HIV Encephalopathy: pediatric case series description and insights from the clinic coalface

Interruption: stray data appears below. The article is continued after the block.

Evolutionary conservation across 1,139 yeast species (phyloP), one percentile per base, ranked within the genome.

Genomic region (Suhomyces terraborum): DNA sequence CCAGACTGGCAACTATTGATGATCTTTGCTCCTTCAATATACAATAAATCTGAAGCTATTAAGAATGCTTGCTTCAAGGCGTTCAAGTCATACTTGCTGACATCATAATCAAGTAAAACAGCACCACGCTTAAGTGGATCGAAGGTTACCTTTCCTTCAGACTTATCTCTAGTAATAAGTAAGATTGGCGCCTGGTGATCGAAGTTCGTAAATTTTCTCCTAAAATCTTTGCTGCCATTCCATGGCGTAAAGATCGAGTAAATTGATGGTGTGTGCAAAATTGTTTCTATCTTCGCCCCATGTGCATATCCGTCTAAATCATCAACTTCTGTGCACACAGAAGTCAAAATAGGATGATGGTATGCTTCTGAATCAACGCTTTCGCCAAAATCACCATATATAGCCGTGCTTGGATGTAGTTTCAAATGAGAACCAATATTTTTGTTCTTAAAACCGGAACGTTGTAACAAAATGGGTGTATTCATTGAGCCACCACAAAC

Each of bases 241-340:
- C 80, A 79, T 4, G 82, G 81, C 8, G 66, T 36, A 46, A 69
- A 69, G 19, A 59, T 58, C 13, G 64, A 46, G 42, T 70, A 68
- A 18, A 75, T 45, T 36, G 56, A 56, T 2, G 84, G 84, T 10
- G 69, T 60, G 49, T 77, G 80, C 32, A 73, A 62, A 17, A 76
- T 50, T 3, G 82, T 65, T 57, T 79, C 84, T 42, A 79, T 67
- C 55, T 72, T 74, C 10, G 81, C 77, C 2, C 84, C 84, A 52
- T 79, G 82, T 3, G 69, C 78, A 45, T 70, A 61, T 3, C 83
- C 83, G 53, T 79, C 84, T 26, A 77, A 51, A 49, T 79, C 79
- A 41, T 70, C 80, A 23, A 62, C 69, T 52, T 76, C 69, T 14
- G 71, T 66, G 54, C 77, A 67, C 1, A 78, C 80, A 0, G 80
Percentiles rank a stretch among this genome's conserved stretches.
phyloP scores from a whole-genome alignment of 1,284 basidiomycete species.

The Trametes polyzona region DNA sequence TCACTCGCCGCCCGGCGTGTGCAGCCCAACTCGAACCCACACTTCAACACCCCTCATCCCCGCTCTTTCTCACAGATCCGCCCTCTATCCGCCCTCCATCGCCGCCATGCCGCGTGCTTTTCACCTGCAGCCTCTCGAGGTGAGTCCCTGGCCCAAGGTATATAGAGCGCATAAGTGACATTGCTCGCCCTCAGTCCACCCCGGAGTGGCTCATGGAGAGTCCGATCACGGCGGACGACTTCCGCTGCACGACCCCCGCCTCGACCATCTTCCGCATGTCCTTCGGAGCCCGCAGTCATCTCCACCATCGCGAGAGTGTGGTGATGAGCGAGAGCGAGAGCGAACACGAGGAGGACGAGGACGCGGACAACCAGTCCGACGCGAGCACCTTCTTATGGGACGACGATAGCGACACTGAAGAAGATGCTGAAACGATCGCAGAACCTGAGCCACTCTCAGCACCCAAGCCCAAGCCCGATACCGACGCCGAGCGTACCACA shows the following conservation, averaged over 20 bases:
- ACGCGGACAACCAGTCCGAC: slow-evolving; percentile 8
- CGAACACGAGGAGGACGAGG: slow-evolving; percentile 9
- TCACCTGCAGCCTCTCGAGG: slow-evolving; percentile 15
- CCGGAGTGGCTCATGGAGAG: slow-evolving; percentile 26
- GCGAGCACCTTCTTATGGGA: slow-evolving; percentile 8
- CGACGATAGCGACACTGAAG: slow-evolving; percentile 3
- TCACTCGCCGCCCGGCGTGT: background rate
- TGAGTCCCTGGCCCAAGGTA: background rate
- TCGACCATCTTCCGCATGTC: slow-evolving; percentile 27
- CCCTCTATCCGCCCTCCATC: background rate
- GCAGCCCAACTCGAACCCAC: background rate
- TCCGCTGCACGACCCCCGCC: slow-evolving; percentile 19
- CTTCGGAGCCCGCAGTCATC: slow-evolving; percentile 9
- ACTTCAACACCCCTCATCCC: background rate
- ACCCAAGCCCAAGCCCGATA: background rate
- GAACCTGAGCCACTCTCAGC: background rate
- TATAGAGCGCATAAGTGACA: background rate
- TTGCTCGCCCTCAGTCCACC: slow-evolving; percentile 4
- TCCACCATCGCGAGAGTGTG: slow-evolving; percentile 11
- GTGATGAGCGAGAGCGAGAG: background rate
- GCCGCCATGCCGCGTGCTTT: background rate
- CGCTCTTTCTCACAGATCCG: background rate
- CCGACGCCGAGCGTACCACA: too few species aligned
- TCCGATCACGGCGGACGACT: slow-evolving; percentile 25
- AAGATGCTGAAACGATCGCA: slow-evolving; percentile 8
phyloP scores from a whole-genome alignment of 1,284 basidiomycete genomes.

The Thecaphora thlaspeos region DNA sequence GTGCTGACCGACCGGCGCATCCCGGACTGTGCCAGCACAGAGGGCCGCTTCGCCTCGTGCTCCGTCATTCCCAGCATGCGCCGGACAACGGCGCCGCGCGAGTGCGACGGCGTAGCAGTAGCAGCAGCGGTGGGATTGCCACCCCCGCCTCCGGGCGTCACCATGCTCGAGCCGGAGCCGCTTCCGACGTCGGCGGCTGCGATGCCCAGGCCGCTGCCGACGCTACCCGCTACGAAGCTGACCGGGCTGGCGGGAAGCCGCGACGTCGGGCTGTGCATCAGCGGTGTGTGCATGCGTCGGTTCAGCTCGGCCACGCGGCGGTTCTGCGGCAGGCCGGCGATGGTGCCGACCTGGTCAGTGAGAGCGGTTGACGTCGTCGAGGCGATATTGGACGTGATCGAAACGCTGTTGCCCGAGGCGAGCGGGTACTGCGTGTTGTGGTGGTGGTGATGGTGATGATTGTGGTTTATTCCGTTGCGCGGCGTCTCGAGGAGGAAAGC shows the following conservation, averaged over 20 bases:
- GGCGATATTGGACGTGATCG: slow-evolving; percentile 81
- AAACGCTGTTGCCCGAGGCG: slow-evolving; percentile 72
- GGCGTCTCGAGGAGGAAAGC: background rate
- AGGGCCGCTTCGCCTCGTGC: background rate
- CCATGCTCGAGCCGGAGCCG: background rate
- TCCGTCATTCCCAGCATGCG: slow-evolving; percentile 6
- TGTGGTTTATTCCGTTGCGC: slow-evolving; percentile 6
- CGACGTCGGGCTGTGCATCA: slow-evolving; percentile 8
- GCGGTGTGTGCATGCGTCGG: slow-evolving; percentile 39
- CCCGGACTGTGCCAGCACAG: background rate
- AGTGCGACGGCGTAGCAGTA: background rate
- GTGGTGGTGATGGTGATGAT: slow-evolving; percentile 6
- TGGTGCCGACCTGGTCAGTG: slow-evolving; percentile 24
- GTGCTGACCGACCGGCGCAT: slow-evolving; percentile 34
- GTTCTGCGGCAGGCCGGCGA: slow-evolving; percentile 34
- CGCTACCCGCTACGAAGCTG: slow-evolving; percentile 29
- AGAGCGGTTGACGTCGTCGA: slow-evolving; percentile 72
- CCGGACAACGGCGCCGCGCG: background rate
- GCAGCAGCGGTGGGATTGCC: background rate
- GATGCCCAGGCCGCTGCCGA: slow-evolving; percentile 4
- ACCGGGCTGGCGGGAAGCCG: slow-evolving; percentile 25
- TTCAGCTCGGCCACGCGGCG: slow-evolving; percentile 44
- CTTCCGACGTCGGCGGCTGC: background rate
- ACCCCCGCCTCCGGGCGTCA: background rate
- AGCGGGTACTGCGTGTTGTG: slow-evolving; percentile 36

Background: The Human Immune Deficiency Virus (HIV) can manifest neurologically in both adults and children. Early invasion of the central nervous system by the virus, affecting the developing brain, is believed to result in the most common primary HIV-related neurological complication, HIV Encephalopathy (HIVE). In countries such as South Africa where many children have not been initiated on antiretroviral treatment early, HIVE remains a significant clinical problem. Methods: Children were selected from a clinic for children with neurologic complications of HIV, located at the Red Cross War Memorial Children’s Hospital, South Africa 2008–2012. Eligible subjects fulfilled the following inclusion criteria: aged 6 months-13 years; positive diagnosis of HIV infection, vertically infected and HIVE as defined by CDC criteria. Each participant was prospectively assessed by a Pediatric Neurologist using a standardized proforma which collated relevant details of background, clinical and immunological status. Results: The median age of the 87 children was 64 months (interquartile range 27–95 months). All except one child were on antiretroviral treatment, 45% had commenced treatment <12 months of age. Delayed early motor milestones were reported in 80% and delayed early speech in 75% of children in whom we had the information. Twenty percent had a history of one or more seizures and 41% had a history of behavior problems. Forty-eight percent had microcephaly and 63% a spastic diplegia. CD4 percentages followed a normal distribution with mean of 30.3% (SD 8.69). Viral loads were undetectable (<log 1.6) in 70% of the children. Brain imaging was performed on 56% with 71% of those imaged demonstrating at least one abnormality, most commonly white matter volume loss or signal abnormality. Conclusions: Amongst the cohort of children referred to this clinic, the diagnosis of HIVE was unrecognized in the general medical services, even in its most severe form. Developmental delay and school failure were major presenting problems. Co-morbidities are a frequent finding and should be sought actively in order to optimize management and promote best possible outcomes for this vulnerable group of children.